Python integer object internals

Let’s a look at a different example:

>>> a=300
>>> a

300 is not in the range of the small integers array so the next free integer object’s value is set to 300.

Python integer object internals

If you take a look at the file intobject.c in the Python 2.6 source code, you will see a long list of functions taking care of operations like addition, multiplication, conversion… The comparison function looks like this:

static int
int_compare(PyIntObject *v, PyIntObject *w)
    register long i = v->ob_ival;
    register long j = w->ob_ival;
    return (i < j) ? -1 : (i > j) ? 1 : 0;

The value of an integer object is stored in its ob_ival attribute which is of type long. Each value is placed in a register to optimize access and the comparison is done between those 2 registers. -1 is returned if the integer object pointed by v is less than the one pointed by w. 1 is returned for the opposite and 0 is returned if they are equal.

That’s it for now. I hope you enjoyed the article. Please write a comment if you have any feedback.

Last modified: October 9, 2020



@Dustin That line is interpreted as 1 code object. If you were to do that over multiple lines, then your answer would be different because python would parse multiple lines into multiple code objects. Basically, when python creates a code object from a chunk of syntax, it will scan for all constants and make only 1 object to represent a given constant.

Raunak Sabhani 

Nicely written article. Gave good understanding of the internal implementation

Feodor Kichatov 

1. >>> a = 256 >>> b = 256 >>> a is b True 2. >>> a = 257 >>> b = 257 >>> a is b False 3. >>> a, b = 257, 257 >>> a is b True 4. >>> a = 257; b = 257 >>> a is b False 2. and 4. are same. but 3. is interesting =)

If you do python -c “a = 1000000; b = 1000000; print a is b; print 1000000 is 1000000” it prints True twice, which seems to imply that source code literal integers are the same. Not sure exactly how it works, but I would hope that literals aren’t recreated unnecessarily.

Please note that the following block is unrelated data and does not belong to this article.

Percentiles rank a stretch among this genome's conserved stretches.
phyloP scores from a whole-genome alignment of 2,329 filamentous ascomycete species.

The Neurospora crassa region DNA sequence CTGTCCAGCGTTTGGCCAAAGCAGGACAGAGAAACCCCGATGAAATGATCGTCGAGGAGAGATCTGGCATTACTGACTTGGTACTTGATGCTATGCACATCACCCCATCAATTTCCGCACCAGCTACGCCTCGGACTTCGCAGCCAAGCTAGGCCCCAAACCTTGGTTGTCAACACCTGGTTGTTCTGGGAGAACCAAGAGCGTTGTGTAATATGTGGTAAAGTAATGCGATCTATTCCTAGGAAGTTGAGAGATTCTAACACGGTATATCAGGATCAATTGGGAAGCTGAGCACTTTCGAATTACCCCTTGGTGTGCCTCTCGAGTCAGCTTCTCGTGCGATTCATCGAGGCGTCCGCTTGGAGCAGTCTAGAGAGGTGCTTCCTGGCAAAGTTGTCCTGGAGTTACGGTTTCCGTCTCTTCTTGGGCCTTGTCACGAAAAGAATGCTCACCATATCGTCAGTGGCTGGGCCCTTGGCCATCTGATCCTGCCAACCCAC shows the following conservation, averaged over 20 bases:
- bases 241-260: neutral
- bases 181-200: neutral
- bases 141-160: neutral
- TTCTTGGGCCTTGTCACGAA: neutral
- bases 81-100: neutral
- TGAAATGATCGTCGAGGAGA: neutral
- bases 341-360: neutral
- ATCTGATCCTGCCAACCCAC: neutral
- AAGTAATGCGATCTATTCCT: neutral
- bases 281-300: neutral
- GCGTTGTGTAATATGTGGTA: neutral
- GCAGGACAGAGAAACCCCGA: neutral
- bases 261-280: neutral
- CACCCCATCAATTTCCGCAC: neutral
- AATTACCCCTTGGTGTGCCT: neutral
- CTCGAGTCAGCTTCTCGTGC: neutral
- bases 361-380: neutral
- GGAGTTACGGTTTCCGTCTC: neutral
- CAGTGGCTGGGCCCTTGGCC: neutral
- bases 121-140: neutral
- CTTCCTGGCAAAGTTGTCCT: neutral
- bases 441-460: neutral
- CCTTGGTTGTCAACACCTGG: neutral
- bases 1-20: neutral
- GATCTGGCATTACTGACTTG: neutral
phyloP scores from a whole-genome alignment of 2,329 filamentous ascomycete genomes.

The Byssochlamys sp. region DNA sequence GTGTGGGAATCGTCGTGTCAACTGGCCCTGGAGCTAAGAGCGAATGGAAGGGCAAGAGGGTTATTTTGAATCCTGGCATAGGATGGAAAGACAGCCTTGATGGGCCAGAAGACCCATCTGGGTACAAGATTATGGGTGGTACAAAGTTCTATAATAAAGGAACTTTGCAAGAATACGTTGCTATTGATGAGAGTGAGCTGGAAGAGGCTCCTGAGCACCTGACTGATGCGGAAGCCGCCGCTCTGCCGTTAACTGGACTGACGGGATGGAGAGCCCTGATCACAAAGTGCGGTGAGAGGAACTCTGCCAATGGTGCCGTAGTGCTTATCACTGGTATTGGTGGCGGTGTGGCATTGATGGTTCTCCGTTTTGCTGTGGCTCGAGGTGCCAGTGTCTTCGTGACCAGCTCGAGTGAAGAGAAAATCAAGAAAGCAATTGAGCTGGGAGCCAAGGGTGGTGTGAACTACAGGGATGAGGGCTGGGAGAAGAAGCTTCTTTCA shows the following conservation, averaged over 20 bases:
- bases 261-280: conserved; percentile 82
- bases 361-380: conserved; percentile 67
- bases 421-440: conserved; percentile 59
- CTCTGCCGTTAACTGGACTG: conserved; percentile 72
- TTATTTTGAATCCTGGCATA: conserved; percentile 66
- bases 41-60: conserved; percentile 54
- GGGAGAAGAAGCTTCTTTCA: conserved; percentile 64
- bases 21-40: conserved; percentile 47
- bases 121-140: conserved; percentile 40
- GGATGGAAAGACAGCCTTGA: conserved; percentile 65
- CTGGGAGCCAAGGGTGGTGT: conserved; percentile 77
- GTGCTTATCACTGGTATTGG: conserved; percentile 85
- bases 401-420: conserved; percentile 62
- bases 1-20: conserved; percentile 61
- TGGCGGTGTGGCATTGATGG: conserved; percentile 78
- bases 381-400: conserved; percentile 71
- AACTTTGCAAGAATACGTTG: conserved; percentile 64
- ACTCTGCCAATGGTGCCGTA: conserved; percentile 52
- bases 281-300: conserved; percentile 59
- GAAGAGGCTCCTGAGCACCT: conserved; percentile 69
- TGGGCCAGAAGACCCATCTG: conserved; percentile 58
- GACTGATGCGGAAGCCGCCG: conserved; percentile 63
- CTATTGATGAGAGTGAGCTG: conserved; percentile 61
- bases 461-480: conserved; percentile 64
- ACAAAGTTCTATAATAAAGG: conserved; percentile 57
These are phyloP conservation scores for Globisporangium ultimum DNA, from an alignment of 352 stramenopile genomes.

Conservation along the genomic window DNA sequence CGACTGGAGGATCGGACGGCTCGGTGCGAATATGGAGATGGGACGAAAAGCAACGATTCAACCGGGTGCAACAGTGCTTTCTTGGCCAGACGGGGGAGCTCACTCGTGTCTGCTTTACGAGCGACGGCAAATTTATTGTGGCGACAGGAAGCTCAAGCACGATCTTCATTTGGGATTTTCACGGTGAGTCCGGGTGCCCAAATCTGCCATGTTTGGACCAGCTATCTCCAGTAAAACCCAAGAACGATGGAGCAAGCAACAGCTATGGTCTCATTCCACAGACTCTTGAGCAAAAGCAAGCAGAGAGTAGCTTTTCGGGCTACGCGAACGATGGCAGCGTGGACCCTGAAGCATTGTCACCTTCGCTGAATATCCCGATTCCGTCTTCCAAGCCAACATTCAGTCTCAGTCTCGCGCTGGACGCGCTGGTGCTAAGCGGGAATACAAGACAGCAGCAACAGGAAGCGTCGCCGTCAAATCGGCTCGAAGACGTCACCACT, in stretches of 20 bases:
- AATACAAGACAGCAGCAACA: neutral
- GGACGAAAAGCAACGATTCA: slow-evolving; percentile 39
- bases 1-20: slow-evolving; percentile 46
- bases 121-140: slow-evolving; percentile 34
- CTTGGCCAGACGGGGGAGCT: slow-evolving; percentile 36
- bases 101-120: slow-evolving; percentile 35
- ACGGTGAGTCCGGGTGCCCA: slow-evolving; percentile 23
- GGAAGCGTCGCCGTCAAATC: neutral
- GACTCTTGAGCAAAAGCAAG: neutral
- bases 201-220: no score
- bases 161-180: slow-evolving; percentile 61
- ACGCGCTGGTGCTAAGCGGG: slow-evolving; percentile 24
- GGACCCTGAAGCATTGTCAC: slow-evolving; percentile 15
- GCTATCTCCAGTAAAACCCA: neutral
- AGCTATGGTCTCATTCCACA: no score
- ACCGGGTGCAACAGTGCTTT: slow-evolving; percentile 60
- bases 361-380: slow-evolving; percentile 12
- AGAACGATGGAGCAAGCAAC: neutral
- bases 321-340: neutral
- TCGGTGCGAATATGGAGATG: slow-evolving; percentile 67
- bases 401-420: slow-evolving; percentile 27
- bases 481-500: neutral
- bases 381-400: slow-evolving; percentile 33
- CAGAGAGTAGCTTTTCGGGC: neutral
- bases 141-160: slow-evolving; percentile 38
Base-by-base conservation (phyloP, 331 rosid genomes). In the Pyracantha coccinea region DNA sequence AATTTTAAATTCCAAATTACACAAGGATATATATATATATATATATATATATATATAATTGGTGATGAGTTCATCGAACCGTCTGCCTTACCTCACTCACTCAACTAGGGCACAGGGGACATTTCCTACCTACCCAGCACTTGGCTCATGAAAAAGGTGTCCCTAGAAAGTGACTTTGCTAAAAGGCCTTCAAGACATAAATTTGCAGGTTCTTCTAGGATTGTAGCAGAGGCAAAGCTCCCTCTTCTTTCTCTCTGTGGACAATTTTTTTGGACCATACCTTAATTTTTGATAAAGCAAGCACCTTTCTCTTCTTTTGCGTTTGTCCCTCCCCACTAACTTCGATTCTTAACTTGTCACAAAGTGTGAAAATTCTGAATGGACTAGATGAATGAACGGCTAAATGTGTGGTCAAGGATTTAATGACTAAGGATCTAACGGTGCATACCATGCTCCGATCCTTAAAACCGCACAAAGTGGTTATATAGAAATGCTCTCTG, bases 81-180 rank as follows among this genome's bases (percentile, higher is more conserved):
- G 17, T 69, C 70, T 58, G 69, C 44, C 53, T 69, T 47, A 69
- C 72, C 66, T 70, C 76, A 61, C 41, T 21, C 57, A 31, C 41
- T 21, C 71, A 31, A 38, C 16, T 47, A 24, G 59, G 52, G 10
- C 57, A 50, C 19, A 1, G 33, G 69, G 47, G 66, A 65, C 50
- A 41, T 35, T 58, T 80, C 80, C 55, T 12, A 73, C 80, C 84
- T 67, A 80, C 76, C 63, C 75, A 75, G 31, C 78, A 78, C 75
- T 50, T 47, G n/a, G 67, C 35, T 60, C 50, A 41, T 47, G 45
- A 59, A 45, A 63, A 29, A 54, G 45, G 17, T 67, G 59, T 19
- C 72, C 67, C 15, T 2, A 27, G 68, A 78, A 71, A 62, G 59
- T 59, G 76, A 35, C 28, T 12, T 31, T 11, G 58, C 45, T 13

So looking at the PyInt_fromLong logic, I don’t see any way for the virtual machine to reuse integer objects. For example, if I refer to the literal number “300” multiple times in my Python script, will the virtual machine re-create a “300” integer object every time, or will it reuse the first 300 object I created? 300 is not within the span of the “small integer” array.

    Laurent Luce 

    @Ricky: In the case of 300, it will use a free integer object from the linked-list each time.

Hi, nice article. Also, I was linked to this article with a search trying to find out how Python makes up the ability to represent huge integers.

“The small integers range is from -5 to 257”. Not 257 but 256. Zero is counted as a positive integer.

Thanks for this and your other posts on Python data structure implementation. I’m teaching an intro CS course this term, using Python, and decided to spend a lecture on “opening up the machine” for my students. These articles are invaluable for my lecture prep.

Alexi Zaviruha 

Great! Thanks!

Andrea Bisognin 

interesting post! i find very fascinating to look at how my favourite language manage data structures.